This Land is Your Land, This Land is (Not) My Land, was written by a woman who emmigrated to the U.S. from Bosnia as a young girl. It’s sobering to think that many who come to the U.S. for refuge from terror, poverty and hopelessness in their homeland find conditions here in the U.S. to be intolerable as well.
It goes without saying that our President has only fueled the flames of hatred against immigrants and, I believe, all classes of people struggling to make a living, follow their non-Christian beliefs (and even Christian beliefs that espouse personal perspectives rather than condemning all those outside of one’s own), and get justice for the wrongs committed against them or security in their own communities.
I hope this article speaks to you as it did to me.
Trace the immigrant experience and study contributions by immigrant Americans through historic film clips; images of Ellis Island, Angel Island and immigrant groups; presentations, letters and manuscripts.
The Washington New Americans Program (WNA) connects immigrants and refugees in Washington State to the information and legal services needed to successfully naturalize and exercise their civic voice. In the interest of changing a flawed system, we also advocate to reduce the structural barriers that keep many from achieving U.S. citizenship.
WNA is a partnership between the State of Washington and OneAmerica, a non-profit advocacy organization dedicated to building power in immigrant and refugee communities. With the support of the American Immigration Lawyers Association (AILA) and community organizations across Washington, we provide naturalization information and assistance with N-400 and I-912 forms. We organize approximately a dozen free citizenship application workshops around Washington State every year, and our affiliate organizations offer assistance in their offices year-round, by appointment.
Read about immigrants and refugees who recently became US citizens by opening the link below.
Source: Meet New Citizens
Facing History and StoryCorps provides lessons about American history and social issues designed to promote critical thinking skills, empathy and tolerance, and a sense of civic responsibility. In addition to the link to “(Re)building Classroom Commuity Post-Election” below, the site also offers the posts and topics:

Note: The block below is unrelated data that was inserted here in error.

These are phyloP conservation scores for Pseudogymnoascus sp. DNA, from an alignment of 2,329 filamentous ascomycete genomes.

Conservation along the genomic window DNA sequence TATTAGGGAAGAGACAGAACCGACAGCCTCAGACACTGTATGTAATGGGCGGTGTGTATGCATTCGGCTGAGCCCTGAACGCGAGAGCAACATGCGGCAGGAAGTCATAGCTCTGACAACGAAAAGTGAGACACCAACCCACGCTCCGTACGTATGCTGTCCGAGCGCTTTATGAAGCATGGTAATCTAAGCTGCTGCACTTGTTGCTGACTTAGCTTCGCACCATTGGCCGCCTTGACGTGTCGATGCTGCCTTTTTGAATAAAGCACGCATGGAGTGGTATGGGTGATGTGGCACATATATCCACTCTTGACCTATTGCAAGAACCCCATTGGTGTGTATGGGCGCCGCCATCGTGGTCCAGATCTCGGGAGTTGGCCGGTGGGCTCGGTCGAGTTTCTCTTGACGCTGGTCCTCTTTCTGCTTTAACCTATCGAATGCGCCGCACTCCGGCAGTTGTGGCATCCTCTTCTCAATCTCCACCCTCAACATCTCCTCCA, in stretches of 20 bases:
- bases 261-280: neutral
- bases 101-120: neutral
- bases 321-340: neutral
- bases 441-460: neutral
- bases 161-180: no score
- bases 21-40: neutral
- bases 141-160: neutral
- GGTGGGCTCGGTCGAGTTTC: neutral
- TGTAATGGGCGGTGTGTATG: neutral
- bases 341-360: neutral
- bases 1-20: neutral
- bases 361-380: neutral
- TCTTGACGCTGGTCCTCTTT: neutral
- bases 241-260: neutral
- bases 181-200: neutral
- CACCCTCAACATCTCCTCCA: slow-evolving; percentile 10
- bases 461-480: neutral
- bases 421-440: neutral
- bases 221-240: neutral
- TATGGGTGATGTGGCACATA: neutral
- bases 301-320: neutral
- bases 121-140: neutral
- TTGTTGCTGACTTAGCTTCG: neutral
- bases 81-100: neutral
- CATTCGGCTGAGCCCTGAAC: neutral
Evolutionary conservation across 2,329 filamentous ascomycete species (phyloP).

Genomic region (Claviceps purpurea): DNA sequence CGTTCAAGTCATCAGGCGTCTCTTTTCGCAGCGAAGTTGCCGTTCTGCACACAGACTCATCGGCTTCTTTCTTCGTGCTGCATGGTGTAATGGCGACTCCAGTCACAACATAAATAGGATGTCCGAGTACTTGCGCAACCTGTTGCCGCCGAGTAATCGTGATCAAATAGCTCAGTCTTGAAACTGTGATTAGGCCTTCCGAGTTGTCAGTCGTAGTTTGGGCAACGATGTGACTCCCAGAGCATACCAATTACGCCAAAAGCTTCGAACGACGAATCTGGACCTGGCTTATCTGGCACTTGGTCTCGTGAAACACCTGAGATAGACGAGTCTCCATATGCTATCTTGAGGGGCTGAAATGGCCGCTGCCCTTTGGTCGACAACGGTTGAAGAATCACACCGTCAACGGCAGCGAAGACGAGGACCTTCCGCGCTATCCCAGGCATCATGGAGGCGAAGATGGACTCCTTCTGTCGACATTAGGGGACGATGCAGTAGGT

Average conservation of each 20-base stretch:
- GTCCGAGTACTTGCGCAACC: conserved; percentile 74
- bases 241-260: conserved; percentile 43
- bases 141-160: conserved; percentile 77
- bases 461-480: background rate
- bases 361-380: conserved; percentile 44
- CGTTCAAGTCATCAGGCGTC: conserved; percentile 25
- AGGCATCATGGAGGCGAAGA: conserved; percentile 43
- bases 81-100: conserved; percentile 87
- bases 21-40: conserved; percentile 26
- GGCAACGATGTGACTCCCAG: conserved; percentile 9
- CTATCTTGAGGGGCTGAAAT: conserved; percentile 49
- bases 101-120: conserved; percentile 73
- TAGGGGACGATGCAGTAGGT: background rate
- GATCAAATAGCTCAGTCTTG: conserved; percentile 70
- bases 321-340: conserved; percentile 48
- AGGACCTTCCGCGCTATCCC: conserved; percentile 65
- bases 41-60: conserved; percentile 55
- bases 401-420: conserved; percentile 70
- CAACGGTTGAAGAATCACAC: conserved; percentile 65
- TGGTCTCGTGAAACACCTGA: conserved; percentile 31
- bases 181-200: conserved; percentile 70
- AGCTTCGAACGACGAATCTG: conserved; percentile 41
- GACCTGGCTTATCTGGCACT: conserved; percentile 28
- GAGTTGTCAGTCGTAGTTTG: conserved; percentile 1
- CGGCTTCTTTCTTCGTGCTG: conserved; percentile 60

Posts by Topic
I would like to ask you to share the poem below with as many people as you can so we can revive these principles and, in so doing, restore our country’s reputation as a place of refuge and where dreams are possible before it’s lost forever. I believe we need to understand what people experience, foster cooperation over competition, and allow everyone a chance to shine, discover their unique qualities while appreciating what others have to offer–whatever that may be. I also believe we should value all contributions and abilities, not only the “academic” skills so prized today. Artists, caretakers, entrepeneurs, nonprofessional athletes, plumbers, mechanics, actors, beauticians, servers, customer service representatives deserve just as much appreciation and admiration for what they do as we currently give to the people who earn 10x as much–or more.
Please take time to thank those who give you joy and help you in some way–and to find out something about them. You may discover that you have something in common with them, learn something fascinating or make a new friend!
Source: All Ways Learning